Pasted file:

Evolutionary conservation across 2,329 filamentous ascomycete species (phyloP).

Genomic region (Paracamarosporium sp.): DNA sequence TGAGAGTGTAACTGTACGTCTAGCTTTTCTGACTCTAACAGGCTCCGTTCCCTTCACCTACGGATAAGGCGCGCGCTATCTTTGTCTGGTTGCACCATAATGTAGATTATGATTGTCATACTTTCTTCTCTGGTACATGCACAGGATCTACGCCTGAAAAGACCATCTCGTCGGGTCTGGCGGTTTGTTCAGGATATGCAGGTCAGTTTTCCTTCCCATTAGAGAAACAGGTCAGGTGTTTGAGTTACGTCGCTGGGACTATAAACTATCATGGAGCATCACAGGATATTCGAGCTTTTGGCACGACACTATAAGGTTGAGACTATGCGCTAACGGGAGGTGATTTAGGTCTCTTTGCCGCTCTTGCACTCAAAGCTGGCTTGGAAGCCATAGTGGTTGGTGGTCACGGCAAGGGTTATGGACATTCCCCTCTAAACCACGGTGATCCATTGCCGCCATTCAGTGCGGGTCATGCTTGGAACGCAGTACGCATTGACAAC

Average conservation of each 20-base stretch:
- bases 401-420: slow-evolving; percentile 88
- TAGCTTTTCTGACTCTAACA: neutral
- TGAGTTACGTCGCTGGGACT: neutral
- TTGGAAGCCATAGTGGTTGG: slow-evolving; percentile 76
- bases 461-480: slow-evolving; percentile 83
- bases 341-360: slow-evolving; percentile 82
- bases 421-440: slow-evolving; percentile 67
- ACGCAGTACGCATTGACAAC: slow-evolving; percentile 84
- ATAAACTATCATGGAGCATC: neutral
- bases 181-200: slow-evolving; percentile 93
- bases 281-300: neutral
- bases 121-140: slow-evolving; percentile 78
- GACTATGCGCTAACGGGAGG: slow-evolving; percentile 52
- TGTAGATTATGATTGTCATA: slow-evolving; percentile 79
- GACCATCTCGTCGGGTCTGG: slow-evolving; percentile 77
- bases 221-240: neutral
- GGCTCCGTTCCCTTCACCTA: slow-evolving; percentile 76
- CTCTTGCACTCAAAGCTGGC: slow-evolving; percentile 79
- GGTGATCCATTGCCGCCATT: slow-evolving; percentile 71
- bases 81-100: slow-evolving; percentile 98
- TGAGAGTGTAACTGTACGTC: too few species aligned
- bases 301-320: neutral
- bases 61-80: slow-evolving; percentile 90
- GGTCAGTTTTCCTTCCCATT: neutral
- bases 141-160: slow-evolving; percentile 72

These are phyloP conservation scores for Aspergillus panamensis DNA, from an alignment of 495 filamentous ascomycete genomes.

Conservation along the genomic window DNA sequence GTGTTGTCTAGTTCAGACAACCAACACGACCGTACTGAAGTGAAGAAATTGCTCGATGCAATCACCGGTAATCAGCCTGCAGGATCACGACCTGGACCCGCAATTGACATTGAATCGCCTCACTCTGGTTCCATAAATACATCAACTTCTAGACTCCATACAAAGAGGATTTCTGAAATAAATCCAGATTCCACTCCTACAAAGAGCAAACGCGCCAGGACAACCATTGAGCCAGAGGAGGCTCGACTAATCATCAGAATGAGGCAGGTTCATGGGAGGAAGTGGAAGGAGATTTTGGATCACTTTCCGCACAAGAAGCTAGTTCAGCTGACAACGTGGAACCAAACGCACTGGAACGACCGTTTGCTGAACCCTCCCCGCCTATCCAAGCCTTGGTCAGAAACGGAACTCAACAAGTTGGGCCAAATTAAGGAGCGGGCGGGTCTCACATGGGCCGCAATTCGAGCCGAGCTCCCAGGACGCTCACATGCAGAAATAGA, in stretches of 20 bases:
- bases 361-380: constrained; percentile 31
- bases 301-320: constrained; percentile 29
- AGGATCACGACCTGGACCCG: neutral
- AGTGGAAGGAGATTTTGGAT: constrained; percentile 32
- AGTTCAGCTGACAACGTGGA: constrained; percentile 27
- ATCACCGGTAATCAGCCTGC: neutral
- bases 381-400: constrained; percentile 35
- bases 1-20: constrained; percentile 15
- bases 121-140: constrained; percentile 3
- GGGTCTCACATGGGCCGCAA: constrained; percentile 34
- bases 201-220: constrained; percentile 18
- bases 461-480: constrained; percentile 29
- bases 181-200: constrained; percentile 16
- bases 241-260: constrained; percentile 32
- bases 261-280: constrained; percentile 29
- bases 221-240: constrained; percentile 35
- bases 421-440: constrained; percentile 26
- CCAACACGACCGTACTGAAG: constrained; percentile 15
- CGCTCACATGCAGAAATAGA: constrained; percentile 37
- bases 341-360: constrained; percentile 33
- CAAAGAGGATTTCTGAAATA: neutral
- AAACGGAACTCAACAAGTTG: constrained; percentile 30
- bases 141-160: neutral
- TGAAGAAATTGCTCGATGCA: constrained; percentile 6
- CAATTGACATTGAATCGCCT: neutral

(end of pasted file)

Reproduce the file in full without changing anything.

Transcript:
Evolutionary conservation across 2,329 filamentous ascomycete species (phyloP).

Genomic region (Paracamarosporium sp.): DNA sequence TGAGAGTGTAACTGTACGTCTAGCTTTTCTGACTCTAACAGGCTCCGTTCCCTTCACCTACGGATAAGGCGCGCGCTATCTTTGTCTGGTTGCACCATAATGTAGATTATGATTGTCATACTTTCTTCTCTGGTACATGCACAGGATCTACGCCTGAAAAGACCATCTCGTCGGGTCTGGCGGTTTGTTCAGGATATGCAGGTCAGTTTTCCTTCCCATTAGAGAAACAGGTCAGGTGTTTGAGTTACGTCGCTGGGACTATAAACTATCATGGAGCATCACAGGATATTCGAGCTTTTGGCACGACACTATAAGGTTGAGACTATGCGCTAACGGGAGGTGATTTAGGTCTCTTTGCCGCTCTTGCACTCAAAGCTGGCTTGGAAGCCATAGTGGTTGGTGGTCACGGCAAGGGTTATGGACATTCCCCTCTAAACCACGGTGATCCATTGCCGCCATTCAGTGCGGGTCATGCTTGGAACGCAGTACGCATTGACAAC

Average conservation of each 20-base stretch:
- bases 401-420: slow-evolving; percentile 88
- TAGCTTTTCTGACTCTAACA: neutral
- TGAGTTACGTCGCTGGGACT: neutral
- TTGGAAGCCATAGTGGTTGG: slow-evolving; percentile 76
- bases 461-480: slow-evolving; percentile 83
- bases 341-360: slow-evolving; percentile 82
- bases 421-440: slow-evolving; percentile 67
- ACGCAGTACGCATTGACAAC: slow-evolving; percentile 84
- ATAAACTATCATGGAGCATC: neutral
- bases 181-200: slow-evolving; percentile 93
- bases 281-300: neutral
- bases 121-140: slow-evolving; percentile 78
- GACTATGCGCTAACGGGAGG: slow-evolving; percentile 52
- TGTAGATTATGATTGTCATA: slow-evolving; percentile 79
- GACCATCTCGTCGGGTCTGG: slow-evolving; percentile 77
- bases 221-240: neutral
- GGCTCCGTTCCCTTCACCTA: slow-evolving; percentile 76
- CTCTTGCACTCAAAGCTGGC: slow-evolving; percentile 79
- GGTGATCCATTGCCGCCATT: slow-evolving; percentile 71
- bases 81-100: slow-evolving; percentile 98
- TGAGAGTGTAACTGTACGTC: too few species aligned
- bases 301-320: neutral
- bases 61-80: slow-evolving; percentile 90
- GGTCAGTTTTCCTTCCCATT: neutral
- bases 141-160: slow-evolving; percentile 72

These are phyloP conservation scores for Aspergillus panamensis DNA, from an alignment of 495 filamentous ascomycete genomes.

Conservation along the genomic window DNA sequence GTGTTGTCTAGTTCAGACAACCAACACGACCGTACTGAAGTGAAGAAATTGCTCGATGCAATCACCGGTAATCAGCCTGCAGGATCACGACCTGGACCCGCAATTGACATTGAATCGCCTCACTCTGGTTCCATAAATACATCAACTTCTAGACTCCATACAAAGAGGATTTCTGAAATAAATCCAGATTCCACTCCTACAAAGAGCAAACGCGCCAGGACAACCATTGAGCCAGAGGAGGCTCGACTAATCATCAGAATGAGGCAGGTTCATGGGAGGAAGTGGAAGGAGATTTTGGATCACTTTCCGCACAAGAAGCTAGTTCAGCTGACAACGTGGAACCAAACGCACTGGAACGACCGTTTGCTGAACCCTCCCCGCCTATCCAAGCCTTGGTCAGAAACGGAACTCAACAAGTTGGGCCAAATTAAGGAGCGGGCGGGTCTCACATGGGCCGCAATTCGAGCCGAGCTCCCAGGACGCTCACATGCAGAAATAGA, in stretches of 20 bases:
- bases 361-380: constrained; percentile 31
- bases 301-320: constrained; percentile 29
- AGGATCACGACCTGGACCCG: neutral
- AGTGGAAGGAGATTTTGGAT: constrained; percentile 32
- AGTTCAGCTGACAACGTGGA: constrained; percentile 27
- ATCACCGGTAATCAGCCTGC: neutral
- bases 381-400: constrained; percentile 35
- bases 1-20: constrained; percentile 15
- bases 121-140: constrained; percentile 3
- GGGTCTCACATGGGCCGCAA: constrained; percentile 34
- bases 201-220: constrained; percentile 18
- bases 461-480: constrained; percentile 29
- bases 181-200: constrained; percentile 16
- bases 241-260: constrained; percentile 32
- bases 261-280: constrained; percentile 29
- bases 221-240: constrained; percentile 35
- bases 421-440: constrained; percentile 26
- CCAACACGACCGTACTGAAG: constrained; percentile 15
- CGCTCACATGCAGAAATAGA: constrained; percentile 37
- bases 341-360: constrained; percentile 33
- CAAAGAGGATTTCTGAAATA: neutral
- AAACGGAACTCAACAAGTTG: constrained; percentile 30
- bases 141-160: neutral
- TGAAGAAATTGCTCGATGCA: constrained; percentile 6
- CAATTGACATTGAATCGCCT: neutral